TO BORROW THE GOVERNMENT’S OWN PHRASE – IT IS TIME TO CORRECT THE PUBLIC FINANCES AND INCREASE IRISH ARTS INVESTMENT VERY SPEEDILY – AT LEAST UP TO THE EU AVERAGE.

For decades, the debate about “arts funding” has been riddled with myth and ignorance, much in the same way that deliberate misinformation for a long time stifled reasoned dialogue on Marriage Equality, climate change, parenting rights and other movements towards a perceived ‘softening’ of the dominant macho, hierarchical and profit-driven culture.  Short-changing in state investment in the arts has disinherited a whole society – and denied a right acknowledged worldwide as fundamental.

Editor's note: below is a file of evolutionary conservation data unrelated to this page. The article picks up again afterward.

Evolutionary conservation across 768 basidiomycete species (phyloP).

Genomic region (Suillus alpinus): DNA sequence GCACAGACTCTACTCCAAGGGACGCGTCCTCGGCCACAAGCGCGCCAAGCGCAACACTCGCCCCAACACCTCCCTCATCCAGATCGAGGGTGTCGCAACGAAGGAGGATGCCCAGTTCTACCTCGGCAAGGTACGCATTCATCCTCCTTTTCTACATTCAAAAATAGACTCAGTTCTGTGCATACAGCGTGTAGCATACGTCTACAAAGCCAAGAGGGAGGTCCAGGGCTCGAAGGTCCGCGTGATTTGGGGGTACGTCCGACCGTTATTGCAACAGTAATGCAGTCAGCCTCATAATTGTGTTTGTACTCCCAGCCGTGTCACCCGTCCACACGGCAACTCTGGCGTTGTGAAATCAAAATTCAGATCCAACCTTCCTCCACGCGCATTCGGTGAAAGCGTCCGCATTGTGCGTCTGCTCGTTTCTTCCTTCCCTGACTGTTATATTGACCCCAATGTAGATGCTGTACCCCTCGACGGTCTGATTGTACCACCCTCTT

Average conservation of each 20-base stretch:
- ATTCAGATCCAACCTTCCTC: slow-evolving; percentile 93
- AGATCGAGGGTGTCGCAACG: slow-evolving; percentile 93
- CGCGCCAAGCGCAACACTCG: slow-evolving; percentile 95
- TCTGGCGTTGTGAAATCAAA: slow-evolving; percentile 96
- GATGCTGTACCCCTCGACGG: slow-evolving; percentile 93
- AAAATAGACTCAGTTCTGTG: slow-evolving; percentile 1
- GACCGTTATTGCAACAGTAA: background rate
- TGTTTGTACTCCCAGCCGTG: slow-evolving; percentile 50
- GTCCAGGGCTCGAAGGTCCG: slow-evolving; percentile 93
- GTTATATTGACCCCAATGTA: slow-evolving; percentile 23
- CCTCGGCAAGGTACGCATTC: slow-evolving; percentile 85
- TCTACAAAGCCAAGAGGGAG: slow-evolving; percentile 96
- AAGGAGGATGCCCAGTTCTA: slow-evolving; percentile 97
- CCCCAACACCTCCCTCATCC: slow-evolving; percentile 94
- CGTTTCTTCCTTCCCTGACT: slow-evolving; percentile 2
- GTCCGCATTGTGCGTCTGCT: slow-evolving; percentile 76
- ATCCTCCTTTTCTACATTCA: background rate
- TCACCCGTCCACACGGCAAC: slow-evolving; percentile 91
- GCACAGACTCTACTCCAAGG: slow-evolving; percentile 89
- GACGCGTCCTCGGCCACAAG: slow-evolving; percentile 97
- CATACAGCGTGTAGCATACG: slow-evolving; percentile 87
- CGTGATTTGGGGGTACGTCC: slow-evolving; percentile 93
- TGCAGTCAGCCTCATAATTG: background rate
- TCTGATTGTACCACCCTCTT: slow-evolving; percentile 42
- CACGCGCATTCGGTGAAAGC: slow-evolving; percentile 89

Here are seven things we might consider when reflecting on the relationship between the State and ‘the Arts’ in Ireland.

  1. Ireland is currently the worst state under the European Cultural Convention when it comes to investing in our culture. Ireland is not the poorest state in Europe by any means, but, of 24 countries studied in the Council of Europe Compendium Project, our Government is the WORST in percentage terms when it comes to the investment of public moneys on arts and culture for the nation.  Why do we pay our artists and maintain our cultural infrastructure at a rate lower than even the poorest peripheral states in Europe when culture is constantly acclaimed as one of our greatest assets?